Breeding for improved Merino feet
Genetics of Foot Health – calling on interested Merino ram breeders to participate in a new three-year research, development and extension (RD&E) project.
PHOTO: James Tyson
According to Meat & Livestock Australia’s 2022 Report on Endemic Diseases, footrot costs Australian sheep producers $83.4 million per year and foot abscess costs $10.4 million per year. Ovine interdigital dermatitis (OID), over-grown hooves and poor pastern angle also cause lameness in sheep. Sheep with foot disease tend to have poorer condition scores, slower growth rates, lower reproductive performance and lower general productivity. There is therefore great potential to improve the productivity and welfare outcomes of Merino sheep, particularly those farmed in the medium to high rainfall zones where the incidence of foot disease is higher.
A ten-year research program in New Zealand has determined that susceptibility to footrot is heritable and the New Zealand industry has successfully developed a breeding value for footrot that can be used to reliably reduce the susceptibility of sheep to the disease. AWI, Animal Health Australia and Murdoch University together with key partner neXtgen Agri International are now due to commence a three-year project to investigate the genetic variation in susceptibility to footrot, OID and foot abscess among Australian Merinos, the correlations with other feet traits and determine if the footrot resistance data in Australia and New Zealand can be combined. There are already a number of Australian sires tested in New Zealand and the Merino Lifetime Productivity (MLP) Pingelly WA wethers were also exposed to footrot at a Victorian trial site in recent years, but more data is needed.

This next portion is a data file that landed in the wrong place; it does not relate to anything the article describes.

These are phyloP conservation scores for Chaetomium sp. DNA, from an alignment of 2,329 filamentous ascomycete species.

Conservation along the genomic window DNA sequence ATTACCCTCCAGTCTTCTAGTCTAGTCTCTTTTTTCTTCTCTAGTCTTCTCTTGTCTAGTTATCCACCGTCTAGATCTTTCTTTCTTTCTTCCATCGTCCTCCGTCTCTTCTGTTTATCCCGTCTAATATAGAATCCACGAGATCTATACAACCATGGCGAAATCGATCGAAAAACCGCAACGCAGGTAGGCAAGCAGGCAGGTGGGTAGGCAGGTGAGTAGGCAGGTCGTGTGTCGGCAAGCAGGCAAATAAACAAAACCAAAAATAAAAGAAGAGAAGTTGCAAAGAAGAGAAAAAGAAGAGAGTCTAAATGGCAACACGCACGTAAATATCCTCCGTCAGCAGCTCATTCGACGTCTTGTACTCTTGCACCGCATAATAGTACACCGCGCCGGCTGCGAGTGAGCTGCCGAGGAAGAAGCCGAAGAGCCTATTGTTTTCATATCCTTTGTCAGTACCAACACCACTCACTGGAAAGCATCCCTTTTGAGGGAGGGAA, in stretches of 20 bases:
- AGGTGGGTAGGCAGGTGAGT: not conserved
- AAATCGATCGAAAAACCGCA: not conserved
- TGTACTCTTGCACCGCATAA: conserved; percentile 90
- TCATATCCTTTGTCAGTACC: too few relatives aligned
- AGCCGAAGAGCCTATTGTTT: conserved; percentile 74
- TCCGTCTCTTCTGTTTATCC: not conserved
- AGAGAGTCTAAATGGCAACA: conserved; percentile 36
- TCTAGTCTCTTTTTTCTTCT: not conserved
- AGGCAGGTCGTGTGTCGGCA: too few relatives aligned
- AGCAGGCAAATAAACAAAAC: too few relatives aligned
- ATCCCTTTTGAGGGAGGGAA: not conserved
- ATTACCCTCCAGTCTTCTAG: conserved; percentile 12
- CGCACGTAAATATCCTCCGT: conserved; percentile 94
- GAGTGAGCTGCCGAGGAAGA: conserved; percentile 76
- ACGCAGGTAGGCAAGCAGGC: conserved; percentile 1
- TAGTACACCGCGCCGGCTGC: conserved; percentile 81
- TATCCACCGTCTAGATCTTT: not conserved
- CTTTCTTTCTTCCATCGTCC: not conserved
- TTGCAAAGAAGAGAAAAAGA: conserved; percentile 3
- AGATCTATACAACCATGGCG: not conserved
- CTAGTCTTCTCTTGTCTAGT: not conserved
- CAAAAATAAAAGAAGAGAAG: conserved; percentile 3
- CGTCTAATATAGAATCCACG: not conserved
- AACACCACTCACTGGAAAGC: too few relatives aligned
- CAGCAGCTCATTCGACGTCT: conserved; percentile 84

New AWI supported research aims to ultimately help woolgrowers select Merino sheep that are resistant to footrot and other foot diseases.
If Australian Merinos can also be bred to be resistant to footrot and other foot diseases and be profitable, the lifetime welfare of sheep will be improved, the chance of reinfection will be reduced, the economic impact will be reduced and the existing control procedures will be more effective.
The project has three activities where woolgrowers can nominate to be involved:
- Activity 1 – enter a semen sire into the central progeny test where progeny will be evaluated for foot traits including their susceptibility to OID and footrot (30 AI sires per year are being sought for 2024 and 2025).
- Activity 2 – contribute eight cull rams per sire that will be challenged to OID and footrot at a research site in Victoria (the project is aiming for 100 sires across three years from 2023 to 2025).
- Activity 3 – 30 diverse ram breeders are being sought to take part in on-farm assessments of their 2023-, 2024- and 2025-drop progeny including, foot structure and shape, interdigital dermatitis and foot abscess.
Analysis of the data will follow to determine the heritability of a range of feet scores and the correlations with core production traits. Given the New Zealand experience, it is likely that the feet traits will be low to moderately heritable with few adverse correlations with the production traits. In MLP analysis to date, good feet structure is favourably correlated with higher production.
The project aims to release a research breeding value and eventually an Australian ASBV for resistance to footrot and inform the Australian Merino industry on appropriate selection strategies for each of the foot conditions examined.
Feet scores would be added to the Visual Sheep Scores guide so selection for footrot resistance is available to all interested ram breeders.
More information: For further information and expressions of interest, please contact Dr Amy Lockwood of neXtgen Agri International via email@example.com or Jarryd Krog, Murdoch University via firstname.lastname@example.org.
This article appeared in the September 2023 edition of AWI’s Beyond the Bale magazine. Reproduction of the article is encouraged.